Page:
New Series Back to School: First Day at School Checklist

back to schoolFor most children in the northern hemisphere today is the day parent’s have been waiting for and kids dreading. Autism families are no different. This week, Autism Daily Newscast brings you a new series with some tips and suggestions to help you transverse the maze of week one and school.

Your child’s first day at school can be a nerve-racking experience for both – anxiety is much higher for an autistic child. You may be an old pro at this, but if not, here are some basic suggestions to get you started.

It is very easy to get caught up in your child’s first day of school which can be a nerve-racking experience for both parents and children. You can help to ensure your child gets off to a great start by making sure they are prepared and at ease as much as possible.

In order to help your child settle back into the routines he or she likes, it is a good idea to prepare your autistic child with a first day of school. This involves going over and probably over and over again what they will experience. Talk it through as many times as your child needs. The conversation is necessary if it is a new school or not. The new school term brings new classmates, teachers and rooms and can be very overwhelming for children on the spectrum.

This following checklist covers the basic information for the first day as well as instructions if your child should become disorientated.

* Make sure your child knows his or her teacher’s name. Perhaps write it down on a piece of paper. This will help ease the fears of not knowing where to go. If your child gets confused, another teacher can easily guide your child to the right place. If your child happens to forget their teacher’s name and can not remember it is written down, he or she can still get help from another teacher who will likely guide the child to the main office.

* Most schools send home a checklist of items that children will need to bring on their first day of school. Review the checklist and pack your child’s backpack a few days before school begins. You can double-check the backpack the night before to ensure your child has not removed any of the items (or added some for that matter).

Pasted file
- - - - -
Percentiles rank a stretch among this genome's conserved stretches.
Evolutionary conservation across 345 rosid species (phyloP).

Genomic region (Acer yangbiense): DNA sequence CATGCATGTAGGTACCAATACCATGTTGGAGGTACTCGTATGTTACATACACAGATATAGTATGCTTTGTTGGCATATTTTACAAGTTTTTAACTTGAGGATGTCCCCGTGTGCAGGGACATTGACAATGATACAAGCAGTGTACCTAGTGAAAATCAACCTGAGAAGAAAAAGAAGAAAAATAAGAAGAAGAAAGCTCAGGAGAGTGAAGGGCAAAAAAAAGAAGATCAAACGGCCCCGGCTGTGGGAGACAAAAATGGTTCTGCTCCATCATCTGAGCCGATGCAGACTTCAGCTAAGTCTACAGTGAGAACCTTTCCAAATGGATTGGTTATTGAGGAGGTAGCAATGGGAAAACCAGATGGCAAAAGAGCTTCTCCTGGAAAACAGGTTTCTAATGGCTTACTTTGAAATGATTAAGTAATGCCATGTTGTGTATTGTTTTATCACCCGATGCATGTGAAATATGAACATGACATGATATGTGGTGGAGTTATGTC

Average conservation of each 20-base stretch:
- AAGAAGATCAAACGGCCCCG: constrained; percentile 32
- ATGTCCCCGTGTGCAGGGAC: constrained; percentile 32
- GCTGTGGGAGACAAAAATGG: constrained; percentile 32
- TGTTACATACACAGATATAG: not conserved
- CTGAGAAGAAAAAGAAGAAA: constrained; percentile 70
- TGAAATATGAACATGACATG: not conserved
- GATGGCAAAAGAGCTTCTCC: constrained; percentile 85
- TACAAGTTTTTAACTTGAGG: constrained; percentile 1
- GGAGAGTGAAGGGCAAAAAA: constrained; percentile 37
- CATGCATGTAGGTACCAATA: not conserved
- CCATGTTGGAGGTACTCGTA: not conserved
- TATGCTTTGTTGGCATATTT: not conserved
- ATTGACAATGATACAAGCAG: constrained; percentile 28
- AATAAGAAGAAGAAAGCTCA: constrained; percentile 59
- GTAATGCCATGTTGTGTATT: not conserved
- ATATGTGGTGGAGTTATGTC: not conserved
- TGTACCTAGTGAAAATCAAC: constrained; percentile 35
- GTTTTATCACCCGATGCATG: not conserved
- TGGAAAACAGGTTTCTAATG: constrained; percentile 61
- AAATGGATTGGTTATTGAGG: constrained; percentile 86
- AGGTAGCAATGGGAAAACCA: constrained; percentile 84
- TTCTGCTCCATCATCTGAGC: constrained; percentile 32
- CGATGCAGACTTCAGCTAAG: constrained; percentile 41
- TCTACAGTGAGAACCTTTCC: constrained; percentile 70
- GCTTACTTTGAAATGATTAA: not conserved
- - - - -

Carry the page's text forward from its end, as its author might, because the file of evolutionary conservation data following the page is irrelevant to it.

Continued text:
* Sit down that morning and review with your child again what the first day of school is going to be like. Keep it simple at this time and explain in simple terms.  As a parent, your child relies on you to ease any fears she or he may have. Allow your child to ask the same questions again about their first day at school and answer them as best as you can.

* Often is it is important that you take your autistic child to school on that first day. Your child may feel more at ease if he or she has you to direct them to the proper location. Be aware that your child may experience acute anxiety when you have to leave and try to acknowledge privately to yourself that the experience may be hard on you as well.

* Make sure your child has an emergency contact card to present to the teachers. This card is important because it will have all of the necessary information for your child’s school to contact you should they need to. Also ensure that your child knows or has your home phone number written down. This way anyone in authority can contact you if the need arises.

Be sure to congratulate your child on a job well done after she or he arrives home.  Wait until he or she is ready to talk about the day without applying any pressure. Finally be prepared for a meltdown as your child may have been holding it all back until he or she has arrived to the safety of home.